Aladdin: A New Translation (Hardcover)
A Buzzfeed Best Book of the Year
A dynamic French-Syrian translator, lauded for her lively poetic voice, tackles the enchanted world of Aladdin in this sparkling new translation.
Long defined by popular film adaptations that have reductively portrayed Aladdin as a simplistic rags-to-riches story for children, this work of dazzling imagination—and occasionally dark themes—finally comes to vibrant new life. “In the capital of one of China’s vast and wealthy kingdoms,” begins Shahrazad— the tale’s imperiled-yet-ingenious storyteller—there lived Aladdin, a rebellious fifteen-year-old who falls prey to a double-crossing sorcerer and is ultimately saved by the ruse of a princess.
One of the best-loved folktales of all time, Aladdin has been capturing the imagination of readers, illustrators, and filmmakers since an eighteenth-century French publication first added the tale to The Arabian Nights. Yet, modern English translators have elided the story’s enchanting whimsy and mesmerizing rhythms. Now, translator Yasmine Seale and literary scholar Paulo Lemos Horta offer an elegant, eminently readable rendition of Aladdin in what is destined to be a classic for decades to come.
Yasmine Seale is a writer who works across poetry, translation, criticism, and visual art.
— The New Yorker
Elegant... Seale is careful to frame her translation with an account of Shahrazad herself, which not only gives it a sense of urgency, but also reminds us that the narrative voice is a female one—a fact that other adaptations and translations often miss. This world is one in which a woman can use the gift of story-telling to navigate the power of men. And this framing breathes new life into the female cast of Aladdin’s story.
— Hetta Howes, Times Literary Supplement
It's not every day you come across a new translation of The Arabian Nights, but the French Syrian writer, Yasmine Seale, has rendered afresh the 18th-century version of Aladdin by Antoine Galland, and has done a cracking job.
— Melanie McDonagh, The Spectator
In her new translation of Aladdin, Seale provides a scintillating lens through which to view ‘the tale that has never stopped traveling’: the story of a boy and his magical lamp. Paired with a riveting introduction by Paulo Lemos Horta, Seale’s work acknowledges the tangled history of Aladdin, from its initial appearance in French literature in 1709 to its controversial Disney adaptation in 1992.... Instead of severing or distinguishing herself from Aladdin’s complicated origin, Seale approaches her own translation mindful of the story’s Syrian-French hybridity as well as its context in the greater framework of the narratives of Scheherazade. What results is an elaborate poetic tapestry so glamorous and delightful that you can’t help but want to read again.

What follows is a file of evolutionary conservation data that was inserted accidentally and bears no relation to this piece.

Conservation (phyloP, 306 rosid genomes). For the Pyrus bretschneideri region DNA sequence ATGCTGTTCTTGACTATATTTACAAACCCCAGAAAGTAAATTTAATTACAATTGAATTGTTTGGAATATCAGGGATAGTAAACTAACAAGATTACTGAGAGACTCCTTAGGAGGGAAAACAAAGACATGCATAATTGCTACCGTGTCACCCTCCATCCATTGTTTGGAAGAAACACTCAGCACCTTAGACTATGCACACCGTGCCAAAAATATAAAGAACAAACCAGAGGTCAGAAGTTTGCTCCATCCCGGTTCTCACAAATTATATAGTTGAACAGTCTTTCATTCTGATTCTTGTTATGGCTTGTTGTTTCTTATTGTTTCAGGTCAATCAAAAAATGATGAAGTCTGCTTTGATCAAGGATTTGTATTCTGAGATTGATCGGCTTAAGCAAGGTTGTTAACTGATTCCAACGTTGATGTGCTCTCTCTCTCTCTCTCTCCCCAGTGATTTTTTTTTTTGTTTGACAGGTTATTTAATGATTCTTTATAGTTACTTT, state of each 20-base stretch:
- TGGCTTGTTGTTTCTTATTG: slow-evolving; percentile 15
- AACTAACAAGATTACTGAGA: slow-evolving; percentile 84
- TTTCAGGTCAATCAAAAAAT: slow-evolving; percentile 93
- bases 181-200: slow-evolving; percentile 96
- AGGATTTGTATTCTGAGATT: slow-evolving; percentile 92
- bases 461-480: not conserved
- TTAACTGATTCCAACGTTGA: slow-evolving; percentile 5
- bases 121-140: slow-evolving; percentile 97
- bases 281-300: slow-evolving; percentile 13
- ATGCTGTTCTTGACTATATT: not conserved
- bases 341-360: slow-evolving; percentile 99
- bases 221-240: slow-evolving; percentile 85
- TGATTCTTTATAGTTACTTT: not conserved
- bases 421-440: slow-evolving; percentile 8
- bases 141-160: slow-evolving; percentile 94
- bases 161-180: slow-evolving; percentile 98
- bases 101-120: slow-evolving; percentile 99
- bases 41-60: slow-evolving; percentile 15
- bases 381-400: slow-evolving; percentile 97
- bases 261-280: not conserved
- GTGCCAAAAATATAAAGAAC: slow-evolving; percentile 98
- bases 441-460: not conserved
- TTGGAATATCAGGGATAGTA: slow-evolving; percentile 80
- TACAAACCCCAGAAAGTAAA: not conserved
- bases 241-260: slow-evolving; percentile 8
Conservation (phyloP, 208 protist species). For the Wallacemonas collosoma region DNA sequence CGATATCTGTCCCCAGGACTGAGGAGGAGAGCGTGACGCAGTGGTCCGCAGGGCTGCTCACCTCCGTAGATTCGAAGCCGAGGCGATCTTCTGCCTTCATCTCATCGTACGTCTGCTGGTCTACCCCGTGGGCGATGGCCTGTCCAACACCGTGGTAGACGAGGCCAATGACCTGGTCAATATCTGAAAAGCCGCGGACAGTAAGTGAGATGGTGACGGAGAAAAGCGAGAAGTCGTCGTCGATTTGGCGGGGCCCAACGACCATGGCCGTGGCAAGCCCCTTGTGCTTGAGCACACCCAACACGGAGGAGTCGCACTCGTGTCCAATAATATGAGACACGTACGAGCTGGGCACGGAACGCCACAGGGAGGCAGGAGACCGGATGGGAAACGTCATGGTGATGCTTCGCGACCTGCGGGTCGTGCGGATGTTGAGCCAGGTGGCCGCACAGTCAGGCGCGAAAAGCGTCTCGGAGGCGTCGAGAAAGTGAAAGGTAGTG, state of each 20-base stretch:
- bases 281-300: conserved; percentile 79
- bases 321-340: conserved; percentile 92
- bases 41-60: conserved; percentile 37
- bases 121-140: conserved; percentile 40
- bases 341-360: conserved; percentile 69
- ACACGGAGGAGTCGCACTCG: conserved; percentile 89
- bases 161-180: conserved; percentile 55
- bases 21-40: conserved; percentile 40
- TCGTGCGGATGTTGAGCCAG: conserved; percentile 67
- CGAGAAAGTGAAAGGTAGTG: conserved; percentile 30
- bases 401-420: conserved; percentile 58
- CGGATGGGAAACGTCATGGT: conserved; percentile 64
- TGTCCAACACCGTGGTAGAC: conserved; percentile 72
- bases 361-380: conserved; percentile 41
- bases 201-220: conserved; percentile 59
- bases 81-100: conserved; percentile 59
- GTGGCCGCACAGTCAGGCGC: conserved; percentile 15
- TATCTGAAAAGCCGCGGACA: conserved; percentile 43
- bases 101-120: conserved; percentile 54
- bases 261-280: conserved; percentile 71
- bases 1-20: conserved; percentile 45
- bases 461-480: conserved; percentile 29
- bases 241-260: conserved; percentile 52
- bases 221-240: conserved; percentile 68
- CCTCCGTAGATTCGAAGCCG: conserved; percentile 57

— Madeline Day, The Paris Review
Yasmine Seale has brought Aladdin back to life: she captures the grace and the strangeness of the version collected and written down by Antoine Galland in the eighteenth century, and has found unexpected riches of fine, sly, parodic humor in a story which has suffered in its long, twisting history from manhandling, truncation, and an excess of pomp and ceremony. This is a fresh, witty, and vigorous retelling.
— Marina Warner, Kirkus Reviews
Horta’s contextualizing introduction and Seale’s straightforward translation have convinced me that the joy can be in the telling, rather than the origins, of this story.... Yasmine Seale makes a tale that is almost too familiar new again in her smooth, dark, exciting interpretation of Aladdin.”
— Amanda Hannoosh Steinberg, Public Books
Yasmine Seale’s new translation of the classic tale reveals its surprising depth.
— Wendy Smith, Publishers Weekly
Seale’s splendid translation introduces readers to the surprising depth of Aladdin’s adventures while maintaining a classical feel.... This exhilarating translation will thrill fans of darker, more complex fairy tales and upend readers’ preconceived image of Aladdin.
— Publishers Weekly
Yasmine Seale's vivacious prose resurrects a classic folktale that we thought we knew, and animates it with deeper meanings. This book is a superb example of translation as an art form.
— Pankaj Mishra, Windham Campell Prize-winning author of Age of Anger: A History of the Present
Sparkling.... Seale’s elegant new translation of Aladdin restores the tale to its roots. Tapping into her own Syrian-French background, Seale has worked from both Arabic and French sources to produce her captivating translation.... steeped in magic and stripped of some of the phony adornments that have diluted its essence over the centuries, [this] is a delightful retelling of the dreams and adventures of the wily young peasant boy who matures to become a beloved ruler.
— Robert Weibezahl, BookPage
A late addition to the Thousand and One Nights, this classic tale of magic lamps and jinni is revisited in a fresh translation. Themes of wish fulfillment and transformation have granted it infinite life, as fairy story, pantomime, film, and literary touchstone. If there are only seven basic stories in the world of literature, this is most probably one of them.
— Kirkus Reviews